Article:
C is around $49 and paying $2 as dividend.
The Jan 2008 $45 calls are around $7.40
So, best-case scenario (if one buys the stock and sells a covered call, and if the stock stays or goes up), would be:

Outflow: ($48.55 – $7.30=) $ 41.25 [This is after deducting commissions]
Inflows: Dividends (June 2006 through Jan 2008=) $ 3.00
Final Inflow (Jan 2008 option assignment=) $45
Profit ($45 + $3 – $41.25=) $ 6.75
That’s about 16% on the original outflow

Obviously, downside risk if it goes below $45.

$41.50 + 5% = $43.30 … So, as long as C does not drop another $6 (11%) from it’s current position, I should make 5%.

If it goes back to the $40 level, I should consider repeating a scaled down version of the above — as long as dividends appear safe.

(Updated– July 23rd): I should add that I prefer Chase to Citi, but already own Chase. Also, I expect Chase to be more than a place to “park” money for a few years.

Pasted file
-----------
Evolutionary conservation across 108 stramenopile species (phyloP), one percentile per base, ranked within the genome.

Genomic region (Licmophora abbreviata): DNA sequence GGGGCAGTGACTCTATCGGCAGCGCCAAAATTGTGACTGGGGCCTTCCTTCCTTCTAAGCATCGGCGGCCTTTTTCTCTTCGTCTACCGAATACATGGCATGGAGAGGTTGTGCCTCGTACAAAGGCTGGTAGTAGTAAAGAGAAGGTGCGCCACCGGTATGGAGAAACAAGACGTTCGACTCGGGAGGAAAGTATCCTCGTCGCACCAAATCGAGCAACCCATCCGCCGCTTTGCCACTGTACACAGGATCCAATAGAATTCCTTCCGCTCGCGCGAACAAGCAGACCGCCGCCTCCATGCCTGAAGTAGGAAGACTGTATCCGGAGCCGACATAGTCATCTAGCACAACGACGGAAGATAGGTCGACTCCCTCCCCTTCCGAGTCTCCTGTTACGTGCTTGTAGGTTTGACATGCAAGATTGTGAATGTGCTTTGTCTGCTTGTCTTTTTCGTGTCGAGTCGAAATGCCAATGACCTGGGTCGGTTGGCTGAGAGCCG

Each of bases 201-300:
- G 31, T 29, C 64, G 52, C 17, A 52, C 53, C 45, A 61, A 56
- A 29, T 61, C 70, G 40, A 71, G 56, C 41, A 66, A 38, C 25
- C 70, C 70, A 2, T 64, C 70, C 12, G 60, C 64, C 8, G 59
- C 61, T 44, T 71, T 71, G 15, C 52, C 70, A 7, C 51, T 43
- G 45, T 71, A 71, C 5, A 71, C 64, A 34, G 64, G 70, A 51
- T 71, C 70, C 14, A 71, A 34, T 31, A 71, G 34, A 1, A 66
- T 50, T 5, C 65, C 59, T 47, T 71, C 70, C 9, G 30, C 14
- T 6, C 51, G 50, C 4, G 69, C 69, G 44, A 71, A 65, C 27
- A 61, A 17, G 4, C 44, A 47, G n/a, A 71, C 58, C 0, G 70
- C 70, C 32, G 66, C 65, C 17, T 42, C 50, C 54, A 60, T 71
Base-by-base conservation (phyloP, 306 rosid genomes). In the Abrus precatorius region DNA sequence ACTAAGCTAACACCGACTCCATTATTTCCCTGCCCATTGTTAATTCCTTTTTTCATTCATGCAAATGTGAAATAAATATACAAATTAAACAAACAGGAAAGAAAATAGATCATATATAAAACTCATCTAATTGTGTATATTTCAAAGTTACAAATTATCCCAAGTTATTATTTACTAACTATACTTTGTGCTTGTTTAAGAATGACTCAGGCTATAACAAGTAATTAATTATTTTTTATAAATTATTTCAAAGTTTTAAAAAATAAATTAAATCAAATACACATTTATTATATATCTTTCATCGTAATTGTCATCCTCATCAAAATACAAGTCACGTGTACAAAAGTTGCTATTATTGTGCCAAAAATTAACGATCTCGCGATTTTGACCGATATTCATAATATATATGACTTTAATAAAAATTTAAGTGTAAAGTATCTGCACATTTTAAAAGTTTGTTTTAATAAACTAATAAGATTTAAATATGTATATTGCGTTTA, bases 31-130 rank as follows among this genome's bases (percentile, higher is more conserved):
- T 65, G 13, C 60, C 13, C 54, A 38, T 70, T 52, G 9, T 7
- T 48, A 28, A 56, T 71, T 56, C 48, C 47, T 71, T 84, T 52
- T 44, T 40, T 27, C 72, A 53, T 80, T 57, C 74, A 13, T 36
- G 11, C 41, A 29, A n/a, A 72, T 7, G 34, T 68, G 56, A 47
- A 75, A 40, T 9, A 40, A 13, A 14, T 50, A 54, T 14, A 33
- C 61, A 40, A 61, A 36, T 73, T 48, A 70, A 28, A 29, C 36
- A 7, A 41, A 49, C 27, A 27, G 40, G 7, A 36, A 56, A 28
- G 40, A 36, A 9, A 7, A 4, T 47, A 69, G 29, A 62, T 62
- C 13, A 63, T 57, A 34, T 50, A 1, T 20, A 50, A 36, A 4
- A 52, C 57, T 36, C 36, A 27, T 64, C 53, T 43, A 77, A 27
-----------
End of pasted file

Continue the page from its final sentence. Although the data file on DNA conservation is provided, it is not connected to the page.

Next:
(Updated– Oct 10, ’06): C is $50.80 and the $45-call is $7.80 [net holding = $43] . So, my capital gains are about $3.50 per share if I cash out today. The dividend for the last 5 months adds a little over $.50 to that.
Next question is, should I continue to hold it? Since the combination is now worth $43 (as opposed to $41.25), the remaining dividend @$2 and the $2 increment from $43 (current value) to $45 (call strike) comes to a sum of $4, which a year works out to 9.3%, which isn’t as good as the original, but still good enough to keep me holding the stock.


Leave a Reply

Fill in your details below or click an icon to log in:

WordPress.com Logo

You are commenting using your WordPress.com account. Log Out / Change )

Twitter picture

You are commenting using your Twitter account. Log Out / Change )

Facebook photo

You are commenting using your Facebook account. Log Out / Change )

Google+ photo

You are commenting using your Google+ account. Log Out / Change )

Connecting to %s

%d bloggers like this: